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Paul Nemitz is Principal Adviser in DG Justice and Consumer Protection of the European Commission and Professor of Law at the College of Europe. He is considered as one of Europe’s most respected experts on digital freedom and has led the work on the EU’s General Data Protection Regulation. The English translation of his essay The Human Imperative – Power, Democracy and Freedom in the age of Artificial Intelligence, co-authored with Matthias Pfeffer, will be published in June of this year.
Voxeurop: Is Artificial Intelligence (AI) an opportunity for democracy or a threat to it?
Paul Nemitz: Alarmist voices are increasingly replacing naive optimism about AI. Both Elon Musk and Bill Gates have said that AI is like nuclear power, an opportunity and an existential risk. In his book Human Compatible, Stuart Russel, author of the best-selling textbook on AI, describes the problem of controlling AI. He draws a parallel with nuclear power: We cannot be sure that general artificial intelligence will not be achieved by tomorrow. There was a time when all the leading scientists thought that splitting the atom was impossible. All this calls for democracy to take control of this technology, according to the time-tested precautionary principle.
Responsible engineers and developers will not disagree. Neither the individual nor democracy can be controlled and manipulated by AI. On the contrary, individuals and democracy must remain in control of AI. Whether we can make AI an opportunity for democracy depends on many factors. First and foremost, the willingness of those developing AI to serve democracy and not just to make a profit. Second, a willingness to invest in AI specifically designed to empower democratic actors – from parliaments and governments, political parties, media, trade unions, NGOs and churches to individuals – to contribute more actively and constructively to the functioning of democracy.
Should the EU regulate AI, and if so, how and in what direction? Does the AI Act address the main issues related to AI and its use?
We cannot leave this technology to self-regulation and ethics alone. Like chemicals, cars and nuclear power, to name but a few examples, this technology is important enough to require a law to define its direction and limits. The AI Act will be an important precedent confirming the primacy of democracy in times of rapid technological development. The cheap calls for self-regulation and ethics rather than binding and enforceable law are outdated, because the power and speed of technological development simply require law to ensure that the public interest is served and that everyone, including those who do not want to play, is actually bound by rules that are enforceable.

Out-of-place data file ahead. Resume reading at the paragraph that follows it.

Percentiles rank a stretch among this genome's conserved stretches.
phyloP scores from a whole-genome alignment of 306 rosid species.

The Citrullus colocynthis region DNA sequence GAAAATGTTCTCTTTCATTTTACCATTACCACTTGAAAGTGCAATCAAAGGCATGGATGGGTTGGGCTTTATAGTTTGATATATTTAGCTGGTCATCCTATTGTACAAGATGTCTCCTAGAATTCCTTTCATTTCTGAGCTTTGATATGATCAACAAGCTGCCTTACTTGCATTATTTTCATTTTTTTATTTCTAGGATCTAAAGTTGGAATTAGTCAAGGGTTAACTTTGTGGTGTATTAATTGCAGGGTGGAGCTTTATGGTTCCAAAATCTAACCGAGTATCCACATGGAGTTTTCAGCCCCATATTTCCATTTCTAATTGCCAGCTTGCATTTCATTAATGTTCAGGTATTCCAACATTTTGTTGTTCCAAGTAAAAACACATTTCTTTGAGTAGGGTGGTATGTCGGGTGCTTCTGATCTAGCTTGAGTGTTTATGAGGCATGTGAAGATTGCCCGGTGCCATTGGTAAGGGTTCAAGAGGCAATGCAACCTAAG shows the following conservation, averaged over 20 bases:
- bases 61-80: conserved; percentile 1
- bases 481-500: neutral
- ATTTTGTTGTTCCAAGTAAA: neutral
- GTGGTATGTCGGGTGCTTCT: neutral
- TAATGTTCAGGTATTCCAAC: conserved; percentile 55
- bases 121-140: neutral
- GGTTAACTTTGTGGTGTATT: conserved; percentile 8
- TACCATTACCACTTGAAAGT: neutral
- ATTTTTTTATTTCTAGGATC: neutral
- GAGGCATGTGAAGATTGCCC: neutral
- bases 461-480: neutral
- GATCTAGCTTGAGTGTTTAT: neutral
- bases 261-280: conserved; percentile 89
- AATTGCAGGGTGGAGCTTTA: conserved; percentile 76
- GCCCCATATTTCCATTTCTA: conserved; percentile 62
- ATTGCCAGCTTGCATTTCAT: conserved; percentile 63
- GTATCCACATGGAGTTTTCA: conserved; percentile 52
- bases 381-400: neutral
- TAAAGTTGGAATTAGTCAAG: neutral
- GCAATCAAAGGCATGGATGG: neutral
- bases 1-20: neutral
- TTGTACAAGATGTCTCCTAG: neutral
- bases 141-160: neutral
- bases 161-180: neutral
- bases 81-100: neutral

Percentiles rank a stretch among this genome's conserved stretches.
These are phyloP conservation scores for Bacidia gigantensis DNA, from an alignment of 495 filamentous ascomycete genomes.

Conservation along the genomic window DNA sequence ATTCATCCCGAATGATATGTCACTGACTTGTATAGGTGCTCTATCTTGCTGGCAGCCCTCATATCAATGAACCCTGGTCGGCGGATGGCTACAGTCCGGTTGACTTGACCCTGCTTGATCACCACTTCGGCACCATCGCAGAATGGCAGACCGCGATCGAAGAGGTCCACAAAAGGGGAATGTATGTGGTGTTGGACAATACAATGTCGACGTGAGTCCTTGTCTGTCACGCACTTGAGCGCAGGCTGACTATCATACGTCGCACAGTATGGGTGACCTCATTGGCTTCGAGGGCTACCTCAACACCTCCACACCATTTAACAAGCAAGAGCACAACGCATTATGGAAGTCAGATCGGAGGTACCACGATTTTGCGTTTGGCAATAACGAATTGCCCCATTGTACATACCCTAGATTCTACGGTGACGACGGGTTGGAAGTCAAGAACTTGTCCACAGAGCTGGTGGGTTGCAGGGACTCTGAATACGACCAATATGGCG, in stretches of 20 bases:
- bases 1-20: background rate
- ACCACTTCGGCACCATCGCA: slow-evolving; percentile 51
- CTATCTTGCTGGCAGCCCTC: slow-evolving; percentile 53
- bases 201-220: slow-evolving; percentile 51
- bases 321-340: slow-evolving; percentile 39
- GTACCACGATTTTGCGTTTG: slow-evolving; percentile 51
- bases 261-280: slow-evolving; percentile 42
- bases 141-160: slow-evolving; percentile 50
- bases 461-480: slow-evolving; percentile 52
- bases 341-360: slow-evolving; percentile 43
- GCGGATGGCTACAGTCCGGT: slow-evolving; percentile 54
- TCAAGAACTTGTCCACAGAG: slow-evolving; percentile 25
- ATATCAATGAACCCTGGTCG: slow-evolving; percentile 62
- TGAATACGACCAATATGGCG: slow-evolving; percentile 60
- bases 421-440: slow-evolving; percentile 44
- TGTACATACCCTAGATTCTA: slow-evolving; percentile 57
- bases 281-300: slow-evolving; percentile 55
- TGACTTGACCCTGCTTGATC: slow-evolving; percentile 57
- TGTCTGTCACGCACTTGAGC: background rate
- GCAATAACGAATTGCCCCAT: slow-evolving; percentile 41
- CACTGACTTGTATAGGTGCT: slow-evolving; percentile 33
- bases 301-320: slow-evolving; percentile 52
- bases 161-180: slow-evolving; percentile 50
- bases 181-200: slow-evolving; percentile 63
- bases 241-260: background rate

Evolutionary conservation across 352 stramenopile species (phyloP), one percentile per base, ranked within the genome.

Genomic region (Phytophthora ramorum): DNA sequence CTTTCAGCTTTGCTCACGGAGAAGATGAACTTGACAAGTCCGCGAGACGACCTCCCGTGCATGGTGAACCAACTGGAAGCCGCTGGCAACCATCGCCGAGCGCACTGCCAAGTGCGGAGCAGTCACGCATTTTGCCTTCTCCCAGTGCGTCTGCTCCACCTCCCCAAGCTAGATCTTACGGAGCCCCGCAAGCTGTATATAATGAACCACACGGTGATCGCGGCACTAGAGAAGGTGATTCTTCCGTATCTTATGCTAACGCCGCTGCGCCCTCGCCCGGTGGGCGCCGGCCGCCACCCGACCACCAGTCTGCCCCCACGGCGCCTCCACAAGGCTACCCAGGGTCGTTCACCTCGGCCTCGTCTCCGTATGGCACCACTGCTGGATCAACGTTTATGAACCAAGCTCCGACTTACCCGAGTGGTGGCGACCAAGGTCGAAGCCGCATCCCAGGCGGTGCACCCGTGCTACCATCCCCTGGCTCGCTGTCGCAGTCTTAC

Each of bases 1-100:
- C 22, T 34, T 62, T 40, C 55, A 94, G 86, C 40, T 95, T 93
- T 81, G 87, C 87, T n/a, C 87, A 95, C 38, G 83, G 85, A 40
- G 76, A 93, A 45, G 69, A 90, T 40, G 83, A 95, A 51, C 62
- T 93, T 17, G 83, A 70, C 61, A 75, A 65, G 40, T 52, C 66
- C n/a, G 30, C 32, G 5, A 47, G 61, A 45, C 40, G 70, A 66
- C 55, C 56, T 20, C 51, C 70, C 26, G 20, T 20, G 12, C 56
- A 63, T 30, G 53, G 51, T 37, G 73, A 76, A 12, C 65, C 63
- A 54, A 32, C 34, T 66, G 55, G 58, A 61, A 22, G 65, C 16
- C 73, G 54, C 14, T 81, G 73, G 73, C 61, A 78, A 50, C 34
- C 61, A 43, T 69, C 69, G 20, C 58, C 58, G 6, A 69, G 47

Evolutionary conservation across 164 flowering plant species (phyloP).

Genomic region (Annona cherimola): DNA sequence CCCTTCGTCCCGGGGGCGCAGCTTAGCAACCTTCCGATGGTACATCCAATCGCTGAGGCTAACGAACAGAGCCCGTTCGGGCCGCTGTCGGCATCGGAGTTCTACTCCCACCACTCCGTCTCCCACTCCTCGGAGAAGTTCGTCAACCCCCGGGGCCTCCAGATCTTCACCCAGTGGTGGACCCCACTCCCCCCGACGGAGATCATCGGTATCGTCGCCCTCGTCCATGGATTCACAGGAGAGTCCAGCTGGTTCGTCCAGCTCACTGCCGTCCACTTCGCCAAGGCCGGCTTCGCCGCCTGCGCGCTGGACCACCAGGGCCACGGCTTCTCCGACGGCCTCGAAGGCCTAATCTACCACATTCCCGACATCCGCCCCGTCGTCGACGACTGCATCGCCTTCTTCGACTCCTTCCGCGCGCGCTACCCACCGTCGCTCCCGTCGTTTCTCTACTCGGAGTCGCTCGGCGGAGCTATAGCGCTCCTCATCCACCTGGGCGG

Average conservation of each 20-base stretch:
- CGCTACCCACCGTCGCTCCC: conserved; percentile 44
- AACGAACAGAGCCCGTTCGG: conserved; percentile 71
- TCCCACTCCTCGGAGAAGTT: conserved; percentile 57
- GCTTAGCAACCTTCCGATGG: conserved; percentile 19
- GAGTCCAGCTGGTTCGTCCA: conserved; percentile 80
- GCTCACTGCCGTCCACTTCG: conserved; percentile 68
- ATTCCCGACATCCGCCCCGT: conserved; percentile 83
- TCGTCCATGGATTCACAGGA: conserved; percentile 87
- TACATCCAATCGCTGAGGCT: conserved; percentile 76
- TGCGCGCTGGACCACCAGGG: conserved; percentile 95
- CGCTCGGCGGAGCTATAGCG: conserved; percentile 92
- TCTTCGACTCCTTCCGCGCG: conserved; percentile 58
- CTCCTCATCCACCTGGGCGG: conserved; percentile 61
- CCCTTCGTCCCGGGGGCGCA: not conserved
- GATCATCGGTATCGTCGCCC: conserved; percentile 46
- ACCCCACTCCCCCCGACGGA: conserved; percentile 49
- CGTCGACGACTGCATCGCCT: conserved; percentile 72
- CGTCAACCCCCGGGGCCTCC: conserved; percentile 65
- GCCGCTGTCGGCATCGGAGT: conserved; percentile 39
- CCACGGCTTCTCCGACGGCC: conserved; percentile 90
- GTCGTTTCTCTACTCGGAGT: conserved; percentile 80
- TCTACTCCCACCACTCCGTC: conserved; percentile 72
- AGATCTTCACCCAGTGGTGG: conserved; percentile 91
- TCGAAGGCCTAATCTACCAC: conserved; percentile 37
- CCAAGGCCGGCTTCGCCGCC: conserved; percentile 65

We cannot ignore the important issue of power when discussing AI. Without binding law, the power of technology to shape society lies solely in the hands of those who develop and own it. If society were organised in this way, democracy would not work, nor could we ensure respect for fundamental rights. The EU’s internal market also needs a regulation, because without a law at EU level, we would soon have a fragmentation of legislation across 27 Member States and thus no functioning internal market in high technology. The EU’s AI Act addresses many important issues related to the development and use of AI and, like everything in democracy, will be an act of compromise, a compromise in the right direction between different political world views.
Under the current draft legislation, AI tools will be categorised according to their perceived level of risk: from minimal to limited, high and unacceptable. Areas of concern could include biometric surveillance, spreading misinformation or discriminatory language. Does this make sense?
The risk-based approach to regulation is a good start. But it is limited because it reduces legislation to a repair shop for market failures and technological risks created in the private sector. So, if we only had risk-based regulation, democracy would be abandoning the aspiration that people, through democracy, shape their societies and the way they want to live. That said, the AI Act is part of a holistic package of first-generation legislation with which the EU is shaping the new digital realities. It stands alongside the Digital Services Act (DSA), the Digital Markets Act (DMA), the General Data Protection Regulation (GDPR) and consumer protection legislation, to name but a few pieces of legislation already in place. It now needs to be adopted quickly to create facts.
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The more than 3,000 amendments in the European Parliament show that democracy has a lot to say about AI and its regulation. And that it works well in Europe. I believe in the willingness to compromise in order to pass legislation and show that democracy can work. In this spirit, I believe the AI Act, together with other laws already in place that also apply to AI, is a good first piece of democratic legislation on Artificial intelligence, binding on both the private and public sectors. We can be proud that Europe is once again ahead of the game on this important issue of putting democracy before new technologies.
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